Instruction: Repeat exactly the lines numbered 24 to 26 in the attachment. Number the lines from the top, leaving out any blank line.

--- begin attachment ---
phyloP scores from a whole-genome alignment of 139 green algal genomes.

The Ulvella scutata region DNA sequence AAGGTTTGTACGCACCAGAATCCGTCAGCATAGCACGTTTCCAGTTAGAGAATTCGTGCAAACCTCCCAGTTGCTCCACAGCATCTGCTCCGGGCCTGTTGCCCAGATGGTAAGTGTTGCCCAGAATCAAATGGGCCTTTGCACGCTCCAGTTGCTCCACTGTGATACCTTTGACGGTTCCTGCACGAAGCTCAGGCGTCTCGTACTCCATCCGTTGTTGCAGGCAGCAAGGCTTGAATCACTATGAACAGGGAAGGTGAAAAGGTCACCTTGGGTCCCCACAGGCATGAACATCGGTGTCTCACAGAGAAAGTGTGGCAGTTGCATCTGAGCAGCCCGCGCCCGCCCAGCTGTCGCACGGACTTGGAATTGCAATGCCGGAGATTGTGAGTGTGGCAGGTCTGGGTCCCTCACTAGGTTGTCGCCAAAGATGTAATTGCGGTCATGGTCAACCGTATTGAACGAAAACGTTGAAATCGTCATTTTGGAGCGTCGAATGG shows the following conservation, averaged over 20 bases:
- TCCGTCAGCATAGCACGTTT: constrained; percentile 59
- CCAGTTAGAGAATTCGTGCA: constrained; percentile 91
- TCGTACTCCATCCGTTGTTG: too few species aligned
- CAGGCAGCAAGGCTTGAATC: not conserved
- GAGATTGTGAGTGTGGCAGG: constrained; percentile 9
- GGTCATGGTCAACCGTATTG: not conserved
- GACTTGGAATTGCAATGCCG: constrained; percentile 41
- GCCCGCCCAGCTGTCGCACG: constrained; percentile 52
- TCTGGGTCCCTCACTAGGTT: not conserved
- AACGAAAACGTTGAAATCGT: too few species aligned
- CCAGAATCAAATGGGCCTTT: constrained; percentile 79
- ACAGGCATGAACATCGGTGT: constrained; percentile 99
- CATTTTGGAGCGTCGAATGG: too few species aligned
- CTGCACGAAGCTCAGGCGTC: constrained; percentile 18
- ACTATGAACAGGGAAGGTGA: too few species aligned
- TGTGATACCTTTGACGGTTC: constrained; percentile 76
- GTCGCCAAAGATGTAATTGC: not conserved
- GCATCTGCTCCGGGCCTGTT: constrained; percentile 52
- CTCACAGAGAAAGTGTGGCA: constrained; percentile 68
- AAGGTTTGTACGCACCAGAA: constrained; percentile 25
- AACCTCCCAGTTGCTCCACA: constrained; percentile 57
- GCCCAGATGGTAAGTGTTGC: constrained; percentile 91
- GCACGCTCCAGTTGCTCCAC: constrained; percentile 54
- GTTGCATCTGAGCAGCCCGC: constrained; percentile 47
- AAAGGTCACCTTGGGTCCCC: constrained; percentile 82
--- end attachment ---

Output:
- GCCCAGATGGTAAGTGTTGC: constrained; percentile 91
- GCACGCTCCAGTTGCTCCAC: constrained; percentile 54
- GTTGCATCTGAGCAGCCCGC: constrained; percentile 47